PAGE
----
Miccosukee Tribe v. United States of America, et al. , 528 F. Supp. 2d 1317 (S.D. Fla. 2007) (Moore Case 2)
In 2007, the Miccosukee Tribe amended an earlier (November 2005) complaint that had challenged the FWS’s 2002 Biological Opinion approving the IOP. The amended complaint includes additional challenges to a Biological Opinion included in the SEIS that the Corps completed in response to the Moore EIS case. The court rejects the Miccosukee Tribe’s claims, and the Tribe appeals.
WRDA 2007: Congress Authorizes the Indian River Lagoon-South (IRL-South), the Picayune Strand, and Site 1 Impoundment Projects
IRL-South Project. Congress authorizes the IRL-South Project to improve water quality in the St. Lucie Estuary and IRL. The project includes four reservoirs (totaling 130,000 acre feet of storage), four STAs (totaling 8,700 acres), 90,000 acres of habitat restoration, muck removal from the north and south forks of the St. Lucie River, and redirection of water from the C-23/24 basin to the north fork of the river.
The first phase of the project (expected to be completed by 2020) is construction of the C-44 reservoir and an associated STA. Other project components have not yet received authorization from congress.
The Picayune Strand Project. The Picayune Strand project is authorized by Congress and becomes the first CERP project under construction. The project seeks to restore more than 55,000 acres of wetlands and uplands in the former Golden Gates Estates planned residential community in southwest Florida. The development failed in the 1960s and the land was later purchased by the State of Florida in the 1980s.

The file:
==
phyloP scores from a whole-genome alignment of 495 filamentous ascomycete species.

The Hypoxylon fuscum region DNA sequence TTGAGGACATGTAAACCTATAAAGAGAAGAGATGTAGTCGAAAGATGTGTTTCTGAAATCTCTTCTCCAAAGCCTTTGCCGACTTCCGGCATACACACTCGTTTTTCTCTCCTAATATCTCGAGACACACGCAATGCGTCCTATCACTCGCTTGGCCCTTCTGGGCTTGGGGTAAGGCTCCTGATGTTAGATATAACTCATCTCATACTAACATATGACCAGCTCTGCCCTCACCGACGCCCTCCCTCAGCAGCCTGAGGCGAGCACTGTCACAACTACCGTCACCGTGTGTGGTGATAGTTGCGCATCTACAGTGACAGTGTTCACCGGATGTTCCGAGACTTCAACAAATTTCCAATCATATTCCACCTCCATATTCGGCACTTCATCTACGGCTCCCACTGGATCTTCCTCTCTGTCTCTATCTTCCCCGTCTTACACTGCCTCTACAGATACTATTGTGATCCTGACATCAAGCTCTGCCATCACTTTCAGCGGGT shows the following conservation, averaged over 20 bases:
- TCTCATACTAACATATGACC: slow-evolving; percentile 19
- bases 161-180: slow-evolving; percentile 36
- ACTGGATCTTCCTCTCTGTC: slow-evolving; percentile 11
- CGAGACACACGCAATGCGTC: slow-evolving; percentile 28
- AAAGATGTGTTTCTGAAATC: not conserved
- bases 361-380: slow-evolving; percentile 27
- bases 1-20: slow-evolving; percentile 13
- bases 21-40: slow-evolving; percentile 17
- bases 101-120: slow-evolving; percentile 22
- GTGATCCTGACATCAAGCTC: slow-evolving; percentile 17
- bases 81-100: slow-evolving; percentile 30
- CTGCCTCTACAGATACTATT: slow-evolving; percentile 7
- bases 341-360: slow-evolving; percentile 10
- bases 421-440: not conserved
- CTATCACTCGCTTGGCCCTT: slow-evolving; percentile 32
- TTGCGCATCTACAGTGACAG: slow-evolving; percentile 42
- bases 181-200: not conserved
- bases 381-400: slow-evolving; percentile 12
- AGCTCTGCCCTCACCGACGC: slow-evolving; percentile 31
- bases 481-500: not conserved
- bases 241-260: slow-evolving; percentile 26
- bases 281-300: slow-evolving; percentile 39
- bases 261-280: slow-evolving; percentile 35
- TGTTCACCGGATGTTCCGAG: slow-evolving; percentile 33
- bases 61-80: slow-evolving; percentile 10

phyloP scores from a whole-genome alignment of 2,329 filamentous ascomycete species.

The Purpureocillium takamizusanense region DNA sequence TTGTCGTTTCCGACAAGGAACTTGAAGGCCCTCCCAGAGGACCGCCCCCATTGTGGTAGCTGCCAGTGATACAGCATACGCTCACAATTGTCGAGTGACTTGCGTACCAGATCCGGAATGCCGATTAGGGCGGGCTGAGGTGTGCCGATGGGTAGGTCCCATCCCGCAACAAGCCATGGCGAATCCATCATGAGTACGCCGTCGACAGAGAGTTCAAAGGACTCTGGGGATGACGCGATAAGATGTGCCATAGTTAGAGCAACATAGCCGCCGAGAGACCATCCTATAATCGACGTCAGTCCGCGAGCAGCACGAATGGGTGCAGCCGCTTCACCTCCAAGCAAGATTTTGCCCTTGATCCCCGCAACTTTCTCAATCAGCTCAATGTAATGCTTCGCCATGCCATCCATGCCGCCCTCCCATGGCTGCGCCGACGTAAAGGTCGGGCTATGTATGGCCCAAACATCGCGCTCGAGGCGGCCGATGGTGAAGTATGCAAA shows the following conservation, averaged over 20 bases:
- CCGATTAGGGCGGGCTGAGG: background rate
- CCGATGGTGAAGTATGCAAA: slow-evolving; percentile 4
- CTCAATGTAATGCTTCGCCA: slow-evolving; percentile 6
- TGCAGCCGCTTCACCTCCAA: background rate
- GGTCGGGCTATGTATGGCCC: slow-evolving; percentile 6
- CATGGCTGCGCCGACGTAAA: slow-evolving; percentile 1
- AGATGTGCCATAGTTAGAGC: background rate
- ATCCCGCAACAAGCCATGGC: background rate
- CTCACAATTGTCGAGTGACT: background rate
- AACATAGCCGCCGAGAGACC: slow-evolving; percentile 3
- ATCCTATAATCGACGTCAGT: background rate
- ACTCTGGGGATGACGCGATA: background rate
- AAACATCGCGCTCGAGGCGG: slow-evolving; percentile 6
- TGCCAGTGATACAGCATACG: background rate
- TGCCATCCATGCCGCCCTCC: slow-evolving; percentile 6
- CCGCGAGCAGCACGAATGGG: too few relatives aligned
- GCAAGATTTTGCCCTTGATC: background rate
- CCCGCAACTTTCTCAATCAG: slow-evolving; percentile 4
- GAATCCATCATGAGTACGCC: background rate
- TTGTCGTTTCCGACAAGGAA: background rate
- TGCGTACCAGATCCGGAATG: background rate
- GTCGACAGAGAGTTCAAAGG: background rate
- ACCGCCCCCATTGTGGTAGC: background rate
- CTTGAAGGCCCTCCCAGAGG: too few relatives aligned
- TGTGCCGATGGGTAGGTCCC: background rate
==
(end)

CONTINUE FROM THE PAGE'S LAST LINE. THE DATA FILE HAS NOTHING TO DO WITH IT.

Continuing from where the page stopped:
Site 1 Impoundment Project. Congress authorizes the Site 1 Impoundment Project to capture and store excess surface water runoff from the Hillsboro watershed as well as releases from the Arthur R. Marshall Loxahatchee National Wildlife Refuge and Lake Okeechobee. These additional sources of water help to reduce water supply demands on the Loxahatchee National Wildlife Refuge. Phase 1 of the project is now complete.
The state legislature expands the Lake Okeechobee Protection Act of 2000 to include projects to restore and protect the Caloosahatchee and St. Lucie Rivers and Estuaries. The Act includes, among other projects, the Phase II Technical Plan of the Lake Okeechobee Watershed Construction Project, the St. Lucie River Watershed Protection Plan, and the Caloosahatchee River Watershed Protection Plan.